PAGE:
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Harriet Beecher Stowe

Uncle Tom's Cabin

John P. Jewett & Company / Jewett, Proctor & Worthington


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First edition, first printing of arguably the most influential novel in US history, in the scarce publisher's extra gilt binding.

  • Sold as a set of 2.
  • Harriet Beecher Stowe (American).
  • Uncle Tom's Cabin; Or, Life Among the Lowly.
  • Boston / Cleveland, Ohio: John P. Jewett & Company / Jewett, Proctor & Worthington, 1852.
  • x, 13-312; IV, 5-322 pages (complete; see BAL 19343).
  • Duodecimo.
  • Illustrated with six full-page plates (three in each volume).
  • Bound in original blue pictorial cloth elaborately stamped in gilt to spine and boards (BAL binding C, no priority), all edges gilt, cream endpapers.
  • Housed in custom cloth chemise and slipcase.

Well educated in a large, abolitionist family, Stowe was already involved in anti-slavery activities by her early 20s, including participation in the Underground Railroad. With the passage of the Fugitive Slave Act in 1850, the "number of kidnappings and forcible re-enslavements of black people was growing almost daily" (Hedrick, 205), and Stowe chafed at the tepid response of those around her: "You don't know how my heart burns within me at the blindness and obtuseness of good people on so very simple a point of morality as this [...] I feel as if my heart would burn itself out in grief and shame that such things are" (1 Feb 1851 letter to Henry Ward Beecher, quoted in Hedrick, 204-5). Having already written a few well-received anti-slavery pieces for The National Era, Stowe was inspired to compose an anti-slavery novel through the urging of her sister, who had told her "if I could use a pen as you can, I would write something that would make this whole nation feel what an accursed thing slavery is" (quoted in Hedrick, 207). The result turned Stowe into "the little woman who wrote the book that made this great war," as Abraham Lincoln allegedly quipped (alas, apocryphally).

Already deeply versed in the literature of fugitive slave narratives and armed with decades of firsthand experience assisting those who self-emancipated, Stowe composed a narrative that owed much to the actual experiences and accounts of formerly enslaved people. In A Key to Uncle Tom's Cabin (1853), published after pro-slavery advocates argued that scenes in the novel didn't happen or were exceptions, Stowe painstakingly documented sources employed in her novel, including The Life of Josiah Henson, Formerly a Slave (1849); and the Narrative of Phebe Ann Jacobs (1850).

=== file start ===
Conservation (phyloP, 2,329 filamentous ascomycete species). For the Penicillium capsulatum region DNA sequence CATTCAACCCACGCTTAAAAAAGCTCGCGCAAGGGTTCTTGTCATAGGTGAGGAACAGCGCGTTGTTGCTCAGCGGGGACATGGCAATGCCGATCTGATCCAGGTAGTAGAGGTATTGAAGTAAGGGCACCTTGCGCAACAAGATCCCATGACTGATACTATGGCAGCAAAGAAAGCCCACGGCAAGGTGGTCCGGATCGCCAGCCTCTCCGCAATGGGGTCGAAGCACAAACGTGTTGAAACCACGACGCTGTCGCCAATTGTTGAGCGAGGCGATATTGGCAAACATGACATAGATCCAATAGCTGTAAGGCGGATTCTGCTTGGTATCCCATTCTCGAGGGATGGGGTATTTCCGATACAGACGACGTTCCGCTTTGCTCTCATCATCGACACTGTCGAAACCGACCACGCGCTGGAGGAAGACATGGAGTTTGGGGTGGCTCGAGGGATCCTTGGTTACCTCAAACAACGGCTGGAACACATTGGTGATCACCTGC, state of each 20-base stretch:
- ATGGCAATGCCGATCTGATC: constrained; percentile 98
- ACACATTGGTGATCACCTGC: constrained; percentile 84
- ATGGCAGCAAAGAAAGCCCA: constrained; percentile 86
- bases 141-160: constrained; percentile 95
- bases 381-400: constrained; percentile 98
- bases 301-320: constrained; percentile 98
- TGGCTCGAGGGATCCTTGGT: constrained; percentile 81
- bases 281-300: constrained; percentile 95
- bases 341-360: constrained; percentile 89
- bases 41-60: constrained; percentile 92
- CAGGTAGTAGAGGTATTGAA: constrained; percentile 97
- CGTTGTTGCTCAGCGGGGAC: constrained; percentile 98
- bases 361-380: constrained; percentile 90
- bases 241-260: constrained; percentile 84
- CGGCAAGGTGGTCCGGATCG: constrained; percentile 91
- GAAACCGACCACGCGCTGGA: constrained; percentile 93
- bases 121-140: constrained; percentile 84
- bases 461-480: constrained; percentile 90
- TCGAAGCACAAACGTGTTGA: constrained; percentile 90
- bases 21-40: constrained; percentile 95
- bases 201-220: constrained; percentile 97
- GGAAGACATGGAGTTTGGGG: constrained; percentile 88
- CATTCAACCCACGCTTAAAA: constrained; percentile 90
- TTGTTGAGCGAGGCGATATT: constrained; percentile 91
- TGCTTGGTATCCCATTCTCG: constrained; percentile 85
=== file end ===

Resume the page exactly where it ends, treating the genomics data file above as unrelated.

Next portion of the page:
First serialized in 1851 in The National Era, Uncle Tom's Cabin was published in book form in March 1852. The first edition of 5000 copies immediately sold out, as did a second printing. The publisher remarked that "three power presses are working twenty-four hours per day, in printing it, and more than one hundred book-binders are incessantly plying their trade to bind them, and still it has been impossible, as yet, to supply the demand" (The National Era, 15 April 1852). It appeared in a number of different binding variants (wrappers at $1.00, regular cloth at $1.50, and extra gilt at $2.00). The typical cloth binding features substantially less gilt than this rarer deluxe version. A lovely copy of the most desirable state of this social reform classic. Hedrick, Harriet Beecher Stowe: A Life; "Uncle Tom's Cabin & American Culture" at the University of Virginia; Blanck, Bibliography of American Literature (BAL), 19343; Carter & Muir, Printing and the Mind of Man (1983 ed.), 332.

Condition Report

Star iconVery Good
Like New

Pencil owner name "O. Dickinson" dated May 1852 to front endpapers.

Later portrait of Stowe tipped onto front pastedown of volume I.

Minor expert restoration to head and tail of spines, which are a touch sunned; light rubbing to boards.

Careful hinge repairs, infrequent soil and foxing, primarily to margins, far less than usual.


Height: 7.5 inches / 19.05 cm
Width: 4.5 inches / 11.43 cm


First Edition




Novels, History, Americana

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